Shields: Do They ‘Cell’ Consumers Short?
These days, it seems like everyone
has a cell phone. It’s no wonder that promoters
have begun to pitch shields as protection against the
radiation the phones emit. But the Federal Trade Commission
(FTC), the nation’s consumer protection agency,
says current claims for the shields are "all talk."
According to the FTC, there is no
scientific proof that the so-called shields significantly
reduce exposure from electromagnetic emissions. In fact,
says the agency, products that block only the earpiece
— or another small portion of the phone —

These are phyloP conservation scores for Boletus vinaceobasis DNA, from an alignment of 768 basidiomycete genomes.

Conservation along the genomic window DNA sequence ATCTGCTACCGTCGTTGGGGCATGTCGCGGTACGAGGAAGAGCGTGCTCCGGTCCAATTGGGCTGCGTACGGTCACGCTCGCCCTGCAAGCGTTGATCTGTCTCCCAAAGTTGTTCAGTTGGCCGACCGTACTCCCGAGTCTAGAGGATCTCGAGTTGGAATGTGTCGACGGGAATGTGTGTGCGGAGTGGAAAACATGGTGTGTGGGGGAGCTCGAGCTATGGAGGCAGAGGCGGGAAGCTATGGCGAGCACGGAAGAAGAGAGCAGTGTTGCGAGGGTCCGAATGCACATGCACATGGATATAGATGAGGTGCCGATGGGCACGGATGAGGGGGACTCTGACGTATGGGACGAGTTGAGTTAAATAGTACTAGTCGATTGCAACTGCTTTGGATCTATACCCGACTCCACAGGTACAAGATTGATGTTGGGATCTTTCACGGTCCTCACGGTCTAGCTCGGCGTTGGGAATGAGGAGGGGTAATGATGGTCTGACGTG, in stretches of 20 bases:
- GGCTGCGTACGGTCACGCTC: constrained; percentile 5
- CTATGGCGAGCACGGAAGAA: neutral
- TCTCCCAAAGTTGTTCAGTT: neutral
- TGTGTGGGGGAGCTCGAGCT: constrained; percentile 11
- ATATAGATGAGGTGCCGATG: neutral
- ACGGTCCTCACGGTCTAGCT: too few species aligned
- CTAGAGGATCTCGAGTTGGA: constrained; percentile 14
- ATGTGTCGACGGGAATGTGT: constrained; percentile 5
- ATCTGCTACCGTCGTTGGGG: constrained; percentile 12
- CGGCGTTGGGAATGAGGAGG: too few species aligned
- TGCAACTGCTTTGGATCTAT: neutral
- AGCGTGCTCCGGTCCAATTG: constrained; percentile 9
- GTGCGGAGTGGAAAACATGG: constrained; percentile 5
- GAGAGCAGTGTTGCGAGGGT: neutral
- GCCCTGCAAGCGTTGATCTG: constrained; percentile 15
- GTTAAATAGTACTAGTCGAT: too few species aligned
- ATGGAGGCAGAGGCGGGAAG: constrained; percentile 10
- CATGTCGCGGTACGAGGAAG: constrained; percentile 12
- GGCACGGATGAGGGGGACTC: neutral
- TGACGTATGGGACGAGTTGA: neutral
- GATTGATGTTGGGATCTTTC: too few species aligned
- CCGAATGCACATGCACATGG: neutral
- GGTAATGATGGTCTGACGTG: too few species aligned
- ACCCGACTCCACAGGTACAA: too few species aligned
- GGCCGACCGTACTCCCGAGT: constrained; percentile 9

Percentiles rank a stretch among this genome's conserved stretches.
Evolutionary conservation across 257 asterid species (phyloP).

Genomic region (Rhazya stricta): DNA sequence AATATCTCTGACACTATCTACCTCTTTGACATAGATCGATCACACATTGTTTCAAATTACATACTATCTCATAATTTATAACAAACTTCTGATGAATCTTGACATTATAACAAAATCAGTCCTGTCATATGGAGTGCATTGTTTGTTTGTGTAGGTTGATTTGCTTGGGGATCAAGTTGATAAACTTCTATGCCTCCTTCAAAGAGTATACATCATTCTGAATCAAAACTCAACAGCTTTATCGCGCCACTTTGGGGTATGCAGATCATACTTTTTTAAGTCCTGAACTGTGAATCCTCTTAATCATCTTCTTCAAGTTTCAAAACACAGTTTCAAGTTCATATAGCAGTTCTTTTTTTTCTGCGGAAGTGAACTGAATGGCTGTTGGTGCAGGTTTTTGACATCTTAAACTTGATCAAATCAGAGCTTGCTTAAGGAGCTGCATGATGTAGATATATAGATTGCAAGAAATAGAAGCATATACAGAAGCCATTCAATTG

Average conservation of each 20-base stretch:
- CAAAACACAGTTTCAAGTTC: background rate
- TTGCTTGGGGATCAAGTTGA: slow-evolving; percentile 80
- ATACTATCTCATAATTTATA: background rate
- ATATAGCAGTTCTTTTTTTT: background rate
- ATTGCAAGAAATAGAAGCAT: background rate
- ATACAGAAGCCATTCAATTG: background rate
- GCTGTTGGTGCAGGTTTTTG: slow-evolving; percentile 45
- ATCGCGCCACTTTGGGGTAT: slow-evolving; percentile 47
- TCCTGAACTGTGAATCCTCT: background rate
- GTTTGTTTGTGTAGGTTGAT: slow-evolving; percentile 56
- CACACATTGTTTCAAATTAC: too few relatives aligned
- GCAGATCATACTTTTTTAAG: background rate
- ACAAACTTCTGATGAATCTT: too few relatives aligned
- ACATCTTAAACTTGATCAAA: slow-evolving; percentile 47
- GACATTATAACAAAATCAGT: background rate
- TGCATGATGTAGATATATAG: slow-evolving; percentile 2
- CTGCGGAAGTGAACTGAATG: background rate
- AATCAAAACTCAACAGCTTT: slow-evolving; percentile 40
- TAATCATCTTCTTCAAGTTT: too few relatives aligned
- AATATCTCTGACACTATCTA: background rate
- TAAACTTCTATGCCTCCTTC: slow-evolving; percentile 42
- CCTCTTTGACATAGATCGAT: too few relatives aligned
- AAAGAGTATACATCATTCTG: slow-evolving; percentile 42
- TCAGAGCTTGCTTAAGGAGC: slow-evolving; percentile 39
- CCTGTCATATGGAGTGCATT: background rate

are totally ineffective because the entire phone emits
electromagnetic waves. What’s more, these shields
may interfere with the phone’s signal, cause it
to draw even more power to communicate with the base
station, and possibly emit more radiation.
Studies are ongoing about any relationship
between the emissions from cell phones and health problems.
Nevertheless, for cell phone users
who want to limit their exposure to the electromagnetic
emissions from their phones, the FTC suggests limiting
your cell phone use to short conversations; increasing
the distance between your antenna and your head by using
a hands free set or a car phone with the antenna outside
the car; or avoiding using cell phones where the signal